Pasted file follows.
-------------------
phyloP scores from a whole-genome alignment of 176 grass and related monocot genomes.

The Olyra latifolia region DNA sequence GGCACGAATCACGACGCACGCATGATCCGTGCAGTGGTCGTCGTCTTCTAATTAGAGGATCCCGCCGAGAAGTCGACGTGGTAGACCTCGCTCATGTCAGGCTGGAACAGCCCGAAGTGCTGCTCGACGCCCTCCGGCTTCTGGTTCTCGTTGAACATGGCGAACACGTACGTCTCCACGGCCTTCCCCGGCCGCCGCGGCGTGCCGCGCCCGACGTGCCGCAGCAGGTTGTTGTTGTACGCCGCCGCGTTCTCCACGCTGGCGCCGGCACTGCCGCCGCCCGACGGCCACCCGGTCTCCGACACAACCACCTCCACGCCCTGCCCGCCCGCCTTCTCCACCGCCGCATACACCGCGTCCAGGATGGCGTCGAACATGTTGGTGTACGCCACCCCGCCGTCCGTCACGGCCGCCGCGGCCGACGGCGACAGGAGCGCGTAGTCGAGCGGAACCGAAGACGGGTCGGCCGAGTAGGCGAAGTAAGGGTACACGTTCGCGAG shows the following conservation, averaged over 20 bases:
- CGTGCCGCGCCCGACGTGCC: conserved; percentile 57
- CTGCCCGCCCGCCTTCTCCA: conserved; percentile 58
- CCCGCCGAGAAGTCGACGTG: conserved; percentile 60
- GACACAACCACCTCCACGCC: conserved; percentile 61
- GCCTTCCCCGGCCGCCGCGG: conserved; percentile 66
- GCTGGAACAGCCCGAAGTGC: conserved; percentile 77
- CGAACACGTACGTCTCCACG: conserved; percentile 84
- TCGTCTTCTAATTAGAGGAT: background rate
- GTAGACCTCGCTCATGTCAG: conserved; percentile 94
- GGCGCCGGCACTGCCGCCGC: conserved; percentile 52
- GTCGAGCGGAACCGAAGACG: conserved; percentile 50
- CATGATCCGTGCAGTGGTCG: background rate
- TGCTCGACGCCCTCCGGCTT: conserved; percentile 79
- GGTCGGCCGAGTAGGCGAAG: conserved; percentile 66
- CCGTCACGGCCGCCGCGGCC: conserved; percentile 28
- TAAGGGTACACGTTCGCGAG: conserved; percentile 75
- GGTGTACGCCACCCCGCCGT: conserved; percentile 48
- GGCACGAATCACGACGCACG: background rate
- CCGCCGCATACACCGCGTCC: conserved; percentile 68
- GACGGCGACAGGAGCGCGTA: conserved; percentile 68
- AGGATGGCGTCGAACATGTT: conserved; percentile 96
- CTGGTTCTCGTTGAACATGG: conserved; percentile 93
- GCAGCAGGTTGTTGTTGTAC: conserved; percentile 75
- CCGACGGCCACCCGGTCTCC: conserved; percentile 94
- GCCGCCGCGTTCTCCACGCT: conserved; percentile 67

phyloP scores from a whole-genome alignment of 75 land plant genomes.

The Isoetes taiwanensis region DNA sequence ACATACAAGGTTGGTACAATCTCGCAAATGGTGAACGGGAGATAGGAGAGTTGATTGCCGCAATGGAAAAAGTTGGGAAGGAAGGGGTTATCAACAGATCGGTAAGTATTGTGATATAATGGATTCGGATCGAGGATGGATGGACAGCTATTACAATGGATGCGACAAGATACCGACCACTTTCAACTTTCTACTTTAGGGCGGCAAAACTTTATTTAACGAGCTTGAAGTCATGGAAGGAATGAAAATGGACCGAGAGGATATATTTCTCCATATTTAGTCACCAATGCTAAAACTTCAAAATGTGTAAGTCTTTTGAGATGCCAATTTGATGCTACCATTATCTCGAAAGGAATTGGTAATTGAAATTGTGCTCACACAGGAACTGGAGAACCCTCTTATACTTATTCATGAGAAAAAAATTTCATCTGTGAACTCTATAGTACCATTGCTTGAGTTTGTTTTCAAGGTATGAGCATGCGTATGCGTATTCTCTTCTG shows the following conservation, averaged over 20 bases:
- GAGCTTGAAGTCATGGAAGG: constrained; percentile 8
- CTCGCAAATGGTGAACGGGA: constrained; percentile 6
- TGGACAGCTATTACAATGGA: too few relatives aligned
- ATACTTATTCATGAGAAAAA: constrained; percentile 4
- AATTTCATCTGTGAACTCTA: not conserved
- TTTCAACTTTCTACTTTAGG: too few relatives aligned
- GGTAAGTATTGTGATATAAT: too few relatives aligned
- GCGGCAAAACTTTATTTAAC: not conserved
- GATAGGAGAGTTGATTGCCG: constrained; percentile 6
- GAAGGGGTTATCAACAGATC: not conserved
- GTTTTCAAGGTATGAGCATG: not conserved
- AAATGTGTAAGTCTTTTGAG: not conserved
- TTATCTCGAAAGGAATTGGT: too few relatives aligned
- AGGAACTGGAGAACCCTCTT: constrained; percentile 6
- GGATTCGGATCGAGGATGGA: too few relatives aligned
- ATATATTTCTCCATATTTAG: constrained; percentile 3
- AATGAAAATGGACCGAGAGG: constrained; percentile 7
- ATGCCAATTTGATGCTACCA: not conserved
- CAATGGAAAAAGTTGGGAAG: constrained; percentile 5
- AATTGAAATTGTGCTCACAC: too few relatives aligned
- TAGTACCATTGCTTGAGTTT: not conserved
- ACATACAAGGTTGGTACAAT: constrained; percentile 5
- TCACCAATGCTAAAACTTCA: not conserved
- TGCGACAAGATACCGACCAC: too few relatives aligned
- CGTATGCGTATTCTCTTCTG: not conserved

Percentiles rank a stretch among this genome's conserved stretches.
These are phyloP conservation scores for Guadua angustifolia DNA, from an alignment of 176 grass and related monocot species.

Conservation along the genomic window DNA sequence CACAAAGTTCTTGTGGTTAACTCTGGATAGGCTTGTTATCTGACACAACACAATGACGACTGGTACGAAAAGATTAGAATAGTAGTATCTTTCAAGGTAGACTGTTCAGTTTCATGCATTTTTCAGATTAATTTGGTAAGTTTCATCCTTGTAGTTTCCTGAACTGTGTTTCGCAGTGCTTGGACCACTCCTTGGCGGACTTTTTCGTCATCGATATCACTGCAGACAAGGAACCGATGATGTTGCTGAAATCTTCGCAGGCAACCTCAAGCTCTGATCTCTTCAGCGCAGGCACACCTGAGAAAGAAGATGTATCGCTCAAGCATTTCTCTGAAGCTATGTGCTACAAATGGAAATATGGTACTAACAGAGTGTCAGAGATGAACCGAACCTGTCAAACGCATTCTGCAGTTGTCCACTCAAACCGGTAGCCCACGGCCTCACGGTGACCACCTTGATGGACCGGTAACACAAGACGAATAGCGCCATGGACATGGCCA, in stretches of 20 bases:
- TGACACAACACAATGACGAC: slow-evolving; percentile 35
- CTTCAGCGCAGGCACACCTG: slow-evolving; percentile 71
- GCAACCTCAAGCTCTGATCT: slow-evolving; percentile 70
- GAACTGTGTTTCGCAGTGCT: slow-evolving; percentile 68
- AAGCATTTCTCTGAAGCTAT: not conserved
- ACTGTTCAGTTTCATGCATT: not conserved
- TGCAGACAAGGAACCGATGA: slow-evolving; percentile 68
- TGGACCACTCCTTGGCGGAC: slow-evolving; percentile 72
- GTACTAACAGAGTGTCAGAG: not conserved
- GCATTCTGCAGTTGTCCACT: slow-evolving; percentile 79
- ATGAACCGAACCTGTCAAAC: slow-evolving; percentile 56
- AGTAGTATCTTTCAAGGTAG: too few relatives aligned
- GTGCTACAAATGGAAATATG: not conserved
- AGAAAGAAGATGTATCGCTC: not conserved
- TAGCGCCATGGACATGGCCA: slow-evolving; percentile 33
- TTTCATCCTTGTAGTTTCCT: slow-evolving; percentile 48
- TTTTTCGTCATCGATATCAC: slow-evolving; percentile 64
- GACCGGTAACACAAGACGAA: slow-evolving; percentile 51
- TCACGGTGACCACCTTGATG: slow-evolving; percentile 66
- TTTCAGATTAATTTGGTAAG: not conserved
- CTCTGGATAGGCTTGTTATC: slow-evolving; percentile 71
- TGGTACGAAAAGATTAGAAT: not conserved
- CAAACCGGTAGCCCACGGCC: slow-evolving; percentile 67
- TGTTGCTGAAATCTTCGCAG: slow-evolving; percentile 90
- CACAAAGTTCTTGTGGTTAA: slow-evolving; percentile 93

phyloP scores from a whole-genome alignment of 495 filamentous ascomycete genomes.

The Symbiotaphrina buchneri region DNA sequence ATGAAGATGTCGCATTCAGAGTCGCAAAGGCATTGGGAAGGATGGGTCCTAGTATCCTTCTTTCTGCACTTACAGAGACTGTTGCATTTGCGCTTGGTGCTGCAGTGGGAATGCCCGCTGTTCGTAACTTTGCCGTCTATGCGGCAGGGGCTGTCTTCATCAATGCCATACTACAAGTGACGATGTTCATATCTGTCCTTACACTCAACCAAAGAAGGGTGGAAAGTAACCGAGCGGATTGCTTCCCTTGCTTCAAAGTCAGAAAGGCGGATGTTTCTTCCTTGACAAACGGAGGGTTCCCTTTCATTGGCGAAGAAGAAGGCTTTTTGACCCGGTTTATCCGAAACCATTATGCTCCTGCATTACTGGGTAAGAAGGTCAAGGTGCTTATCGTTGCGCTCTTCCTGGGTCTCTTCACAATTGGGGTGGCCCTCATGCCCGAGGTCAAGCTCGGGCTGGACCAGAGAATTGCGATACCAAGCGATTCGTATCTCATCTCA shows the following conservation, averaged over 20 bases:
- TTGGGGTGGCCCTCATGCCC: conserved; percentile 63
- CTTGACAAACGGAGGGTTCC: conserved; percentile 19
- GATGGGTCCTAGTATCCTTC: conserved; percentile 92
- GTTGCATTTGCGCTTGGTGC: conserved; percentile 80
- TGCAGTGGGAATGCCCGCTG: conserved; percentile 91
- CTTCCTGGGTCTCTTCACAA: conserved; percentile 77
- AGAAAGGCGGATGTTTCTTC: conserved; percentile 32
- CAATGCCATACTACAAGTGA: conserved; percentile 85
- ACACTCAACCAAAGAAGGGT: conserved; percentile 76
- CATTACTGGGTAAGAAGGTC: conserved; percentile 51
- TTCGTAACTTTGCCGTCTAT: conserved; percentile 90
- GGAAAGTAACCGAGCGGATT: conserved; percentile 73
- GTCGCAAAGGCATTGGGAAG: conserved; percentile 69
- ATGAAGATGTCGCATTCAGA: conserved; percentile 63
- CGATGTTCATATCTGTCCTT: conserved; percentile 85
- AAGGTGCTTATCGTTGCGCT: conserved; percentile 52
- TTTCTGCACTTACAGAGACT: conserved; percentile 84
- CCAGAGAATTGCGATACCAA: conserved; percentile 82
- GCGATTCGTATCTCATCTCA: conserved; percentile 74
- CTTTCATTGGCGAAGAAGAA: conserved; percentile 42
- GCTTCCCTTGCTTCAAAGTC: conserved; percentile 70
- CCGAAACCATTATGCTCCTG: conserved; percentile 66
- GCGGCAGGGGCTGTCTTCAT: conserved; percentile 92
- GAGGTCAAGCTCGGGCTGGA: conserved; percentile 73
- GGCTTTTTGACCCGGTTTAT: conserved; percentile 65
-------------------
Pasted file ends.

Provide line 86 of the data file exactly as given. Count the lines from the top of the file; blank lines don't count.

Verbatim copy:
- CTTGACAAACGGAGGGTTCC: conserved; percentile 19